Her last name speaks volumes about her heritage and her involvement with country music. After all, her grandfather, Hank Williams Sr., helped pioneer that lonesome country sound. And later, her father, Hank Williams Jr., followed in those same footsteps, establishing his own country music career and becoming a second-generation superstar.

"I think people are expecting, rowdy, Bocephus' daughter, drinking songs," Williams said of her just-released second album, Here With Me. "And I love those songs. They're great, but my dad wrote all the best ones. I don't want to try to top those."

Instead, the 28-year-old singer-songwriter is harvesting a style all her own. Her music is perhaps somewhere between the boisterous style of her father and the solitary songs of her grandfather, but whispers of her family legacy are sprinkled throughout.

"I've always written songs that are very introspective, very personal," she said during an interview with "I like writing that way. Anytime it makes me nervous, I just think about my favorite song and my favorite artists and [how] I'm so happy when they completely bare their soul. I'm really touched by honesty, and I'm trying not to let fear get in the way of that."

She has written or co-written a majority of the songs on Here With Me. The emotions range from serious matters of divorce and near-death to whimsical fantasies of a one-night stand with a stranger. Her music is soft and insightful, a window into where she's been and where she may be headed next.

She wrote "Without Jesus Here With Me" after she and her sister, Hilary, were involved in an automobile accident near Memphis in 2006. The wreck left them both with serious injuries and nearly took Hilary's life. It wasn't until a year and a-half later that Williams could revisit that violent and tragic event, an experience she now calls a miracle.

"It was weird to think that something came out of it," she said. "The only thing that I could really focus on was that it was an absolute miracle. My sister told me to put my seatbelt on about a mile before. The whole thing was just a miracle that she lived and went through everything she did. That's the only song that I've ever written out of it."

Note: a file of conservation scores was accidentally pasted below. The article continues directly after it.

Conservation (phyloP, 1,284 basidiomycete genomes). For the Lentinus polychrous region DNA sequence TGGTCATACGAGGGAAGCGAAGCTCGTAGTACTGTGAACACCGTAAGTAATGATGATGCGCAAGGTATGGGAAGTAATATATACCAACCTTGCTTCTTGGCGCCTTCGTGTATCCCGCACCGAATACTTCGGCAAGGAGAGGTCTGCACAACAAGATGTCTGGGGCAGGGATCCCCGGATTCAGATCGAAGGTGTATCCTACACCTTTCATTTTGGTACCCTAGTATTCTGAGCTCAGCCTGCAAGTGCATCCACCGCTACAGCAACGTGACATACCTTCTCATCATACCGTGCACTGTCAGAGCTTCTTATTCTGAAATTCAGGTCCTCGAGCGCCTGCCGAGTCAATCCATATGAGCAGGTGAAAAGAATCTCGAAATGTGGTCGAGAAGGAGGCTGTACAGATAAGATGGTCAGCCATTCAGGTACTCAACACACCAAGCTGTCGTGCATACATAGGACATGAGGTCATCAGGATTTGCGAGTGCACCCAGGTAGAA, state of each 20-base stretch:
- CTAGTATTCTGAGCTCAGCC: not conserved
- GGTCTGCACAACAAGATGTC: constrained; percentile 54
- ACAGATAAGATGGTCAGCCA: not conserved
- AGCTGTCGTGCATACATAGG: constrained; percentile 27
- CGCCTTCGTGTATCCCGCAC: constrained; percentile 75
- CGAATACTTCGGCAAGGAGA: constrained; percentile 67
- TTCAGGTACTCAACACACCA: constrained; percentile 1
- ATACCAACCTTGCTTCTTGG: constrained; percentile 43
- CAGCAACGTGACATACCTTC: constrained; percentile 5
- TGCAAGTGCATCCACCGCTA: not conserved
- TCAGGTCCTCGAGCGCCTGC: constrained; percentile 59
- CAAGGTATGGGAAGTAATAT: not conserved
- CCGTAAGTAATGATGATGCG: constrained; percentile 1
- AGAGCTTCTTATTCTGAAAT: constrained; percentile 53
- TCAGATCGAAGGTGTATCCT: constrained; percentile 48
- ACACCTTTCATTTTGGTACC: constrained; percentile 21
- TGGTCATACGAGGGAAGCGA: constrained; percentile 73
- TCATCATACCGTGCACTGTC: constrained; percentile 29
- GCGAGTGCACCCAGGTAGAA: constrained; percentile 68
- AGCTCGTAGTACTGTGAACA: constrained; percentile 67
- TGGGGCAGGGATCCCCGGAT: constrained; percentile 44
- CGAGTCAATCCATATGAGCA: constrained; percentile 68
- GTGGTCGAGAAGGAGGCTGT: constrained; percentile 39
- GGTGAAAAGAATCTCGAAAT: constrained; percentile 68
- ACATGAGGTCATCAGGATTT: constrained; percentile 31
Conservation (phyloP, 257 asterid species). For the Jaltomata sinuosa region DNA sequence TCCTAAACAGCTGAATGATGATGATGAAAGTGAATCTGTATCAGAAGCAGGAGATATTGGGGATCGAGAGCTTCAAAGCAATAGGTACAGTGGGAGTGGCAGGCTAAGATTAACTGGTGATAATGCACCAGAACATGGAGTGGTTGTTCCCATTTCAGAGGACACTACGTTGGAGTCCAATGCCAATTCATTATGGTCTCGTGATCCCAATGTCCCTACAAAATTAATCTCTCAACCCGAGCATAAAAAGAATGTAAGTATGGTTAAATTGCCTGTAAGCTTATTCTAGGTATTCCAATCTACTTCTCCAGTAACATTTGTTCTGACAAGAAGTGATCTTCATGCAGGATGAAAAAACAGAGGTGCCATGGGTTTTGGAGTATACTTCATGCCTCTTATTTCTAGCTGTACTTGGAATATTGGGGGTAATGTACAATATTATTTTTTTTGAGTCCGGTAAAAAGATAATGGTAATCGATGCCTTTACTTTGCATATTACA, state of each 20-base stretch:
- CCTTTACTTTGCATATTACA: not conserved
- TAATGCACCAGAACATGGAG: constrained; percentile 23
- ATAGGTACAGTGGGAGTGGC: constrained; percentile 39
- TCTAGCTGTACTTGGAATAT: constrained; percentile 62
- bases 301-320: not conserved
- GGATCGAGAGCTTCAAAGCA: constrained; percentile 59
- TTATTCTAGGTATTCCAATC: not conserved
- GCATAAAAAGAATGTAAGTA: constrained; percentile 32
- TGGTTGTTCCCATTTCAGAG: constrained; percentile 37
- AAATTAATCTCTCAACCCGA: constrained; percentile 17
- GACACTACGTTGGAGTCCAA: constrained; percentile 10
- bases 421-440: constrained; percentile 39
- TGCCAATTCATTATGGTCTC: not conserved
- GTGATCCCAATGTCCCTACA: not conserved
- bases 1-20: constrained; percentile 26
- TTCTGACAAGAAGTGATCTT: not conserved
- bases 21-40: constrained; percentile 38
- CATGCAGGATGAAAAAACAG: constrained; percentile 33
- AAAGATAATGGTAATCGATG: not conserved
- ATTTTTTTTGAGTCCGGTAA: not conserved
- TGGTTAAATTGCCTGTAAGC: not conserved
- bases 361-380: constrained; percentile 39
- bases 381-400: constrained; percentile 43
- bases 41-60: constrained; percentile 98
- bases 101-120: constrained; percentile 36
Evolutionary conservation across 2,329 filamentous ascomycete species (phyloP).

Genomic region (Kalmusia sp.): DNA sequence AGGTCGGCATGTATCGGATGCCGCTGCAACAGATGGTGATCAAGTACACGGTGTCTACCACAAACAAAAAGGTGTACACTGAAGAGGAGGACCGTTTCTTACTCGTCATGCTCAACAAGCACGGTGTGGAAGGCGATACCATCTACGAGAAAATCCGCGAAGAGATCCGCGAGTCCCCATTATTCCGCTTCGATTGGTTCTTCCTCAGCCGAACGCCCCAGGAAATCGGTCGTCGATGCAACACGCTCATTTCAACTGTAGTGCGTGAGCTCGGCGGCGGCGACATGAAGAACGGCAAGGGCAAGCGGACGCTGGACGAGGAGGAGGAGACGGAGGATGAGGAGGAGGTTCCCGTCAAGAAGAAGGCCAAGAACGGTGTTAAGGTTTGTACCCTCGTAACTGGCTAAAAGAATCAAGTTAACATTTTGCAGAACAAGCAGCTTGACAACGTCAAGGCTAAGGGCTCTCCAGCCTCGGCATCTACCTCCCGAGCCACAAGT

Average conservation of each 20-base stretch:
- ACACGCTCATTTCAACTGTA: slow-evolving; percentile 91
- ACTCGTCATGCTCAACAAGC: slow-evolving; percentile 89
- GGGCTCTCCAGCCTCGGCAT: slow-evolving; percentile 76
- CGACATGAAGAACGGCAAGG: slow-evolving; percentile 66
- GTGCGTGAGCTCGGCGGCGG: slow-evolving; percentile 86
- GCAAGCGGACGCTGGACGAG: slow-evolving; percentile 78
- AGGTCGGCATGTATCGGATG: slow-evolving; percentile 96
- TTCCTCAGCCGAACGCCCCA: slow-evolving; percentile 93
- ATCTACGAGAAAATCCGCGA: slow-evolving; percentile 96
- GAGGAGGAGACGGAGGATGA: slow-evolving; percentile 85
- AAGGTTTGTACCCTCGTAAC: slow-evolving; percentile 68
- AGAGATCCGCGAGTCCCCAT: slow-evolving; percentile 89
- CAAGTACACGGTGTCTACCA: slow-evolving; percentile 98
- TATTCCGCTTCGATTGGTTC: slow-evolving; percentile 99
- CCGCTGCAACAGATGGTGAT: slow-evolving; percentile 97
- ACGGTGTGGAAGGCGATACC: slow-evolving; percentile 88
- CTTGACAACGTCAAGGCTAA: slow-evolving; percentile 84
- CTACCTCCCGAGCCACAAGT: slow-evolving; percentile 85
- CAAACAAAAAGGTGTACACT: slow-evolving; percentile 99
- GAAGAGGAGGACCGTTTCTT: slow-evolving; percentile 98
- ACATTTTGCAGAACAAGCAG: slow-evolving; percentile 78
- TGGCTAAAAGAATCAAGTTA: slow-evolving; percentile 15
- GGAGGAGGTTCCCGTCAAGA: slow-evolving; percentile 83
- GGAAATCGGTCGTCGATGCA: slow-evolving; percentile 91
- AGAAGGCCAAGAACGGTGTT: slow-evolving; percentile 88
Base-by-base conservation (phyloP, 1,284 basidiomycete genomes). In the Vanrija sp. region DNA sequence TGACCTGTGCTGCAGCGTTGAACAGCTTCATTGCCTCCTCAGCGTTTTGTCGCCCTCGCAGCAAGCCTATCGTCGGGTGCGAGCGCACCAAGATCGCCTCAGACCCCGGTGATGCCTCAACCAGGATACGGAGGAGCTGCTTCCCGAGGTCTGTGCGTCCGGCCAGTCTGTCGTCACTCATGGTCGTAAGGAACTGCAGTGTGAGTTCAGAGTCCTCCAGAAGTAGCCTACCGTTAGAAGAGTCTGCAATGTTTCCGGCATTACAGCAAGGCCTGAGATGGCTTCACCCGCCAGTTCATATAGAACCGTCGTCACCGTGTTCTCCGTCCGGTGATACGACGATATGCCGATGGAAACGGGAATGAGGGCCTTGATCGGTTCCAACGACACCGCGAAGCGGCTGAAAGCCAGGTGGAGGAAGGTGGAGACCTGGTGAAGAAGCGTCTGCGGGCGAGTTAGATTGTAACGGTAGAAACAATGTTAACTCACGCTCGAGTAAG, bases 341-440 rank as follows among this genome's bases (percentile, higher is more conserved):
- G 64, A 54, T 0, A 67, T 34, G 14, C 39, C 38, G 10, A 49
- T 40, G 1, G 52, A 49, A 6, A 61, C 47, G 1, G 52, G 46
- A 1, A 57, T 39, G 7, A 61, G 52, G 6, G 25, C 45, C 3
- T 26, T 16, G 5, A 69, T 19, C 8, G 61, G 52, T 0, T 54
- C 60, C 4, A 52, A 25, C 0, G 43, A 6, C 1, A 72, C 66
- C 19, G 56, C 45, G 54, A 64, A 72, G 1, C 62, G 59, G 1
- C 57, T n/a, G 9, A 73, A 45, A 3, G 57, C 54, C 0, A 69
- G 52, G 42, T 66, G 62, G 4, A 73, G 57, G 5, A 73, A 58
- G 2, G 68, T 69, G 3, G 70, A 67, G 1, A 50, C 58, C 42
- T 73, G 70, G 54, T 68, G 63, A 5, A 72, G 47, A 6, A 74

In the opening of the song, she admits she doesn't pray enough or know why she lived that Wednesday morning, yet she is certain that Jesus was with her that day. She leans on a faith firmly rooted in the lyrics of a man she never knew -- her grandfather. She sings, "The preacher tried to make me learn/I memorized his favorite verse/But Hank's words, they taught me everything/Thank God, I saw the light for me."

"I got as much spiritual teaching out of Hank Sr.'s lyrics as I did something I would have read about in church or growing up with the Bible," she explains. "I think there's a lot you can find in his lyrics even though it's from a person that's struggling. It's still relatable because we're all struggling."

She has been told that her songwriting style is similar to the approach taken by her grandfather, who suffered from depression and substance abuse before dying at age 29.

"I definitely did not struggle with the demons that he did," she said. "I think he really suffered from the kind of common singer-songwriter bouts of depression and just low, low points. We've all had our ups and downs."

She also tackles the struggles of divorce through song. In "Mama," she commends her mother for standing firm and strong during her divorce from Hank Williams Jr. and applauds her for handling the situation with such finesse.

"My dad was on tour 300 nights a year at the time," she said. "We were little girls. She was raising us alone. To be a single mom and trying to have two kids and your husband on tour and dealing with all that stress is really amazing. She was always positive. She was always smiling.

"I think it probably saved me a lot of therapy because I had such a great mom" she said. "And Dad was great about it, too. It's just my little thank you."

But not all of Williams' songs touch on such delicate issues. "Three Days in Bed" entertains the idea of spending three days in Paris and in bed with a complete stranger -- making love, drinking wine and smoking menthol cigarettes. She throws all caution to the wind in her daydream, a song she thought best to record live.

"It's so great for me to hear someone's album, and you hear just them and the instrument," she said. "Then you really get to see what they're about."

Here With Me gives Williams' listeners just that -- a peek into her life through song. She's already generating radio airplay for her current single, "Keep the Change." After establishing a devoted following with her first album, 2005's Those We Never Knew, she hopes to attract even more listeners to her music.

"It's kind of a new road for me" she said. "It will be interesting to see what people think -- probably that I'm a little different than Dad, but hopefully they still like us both."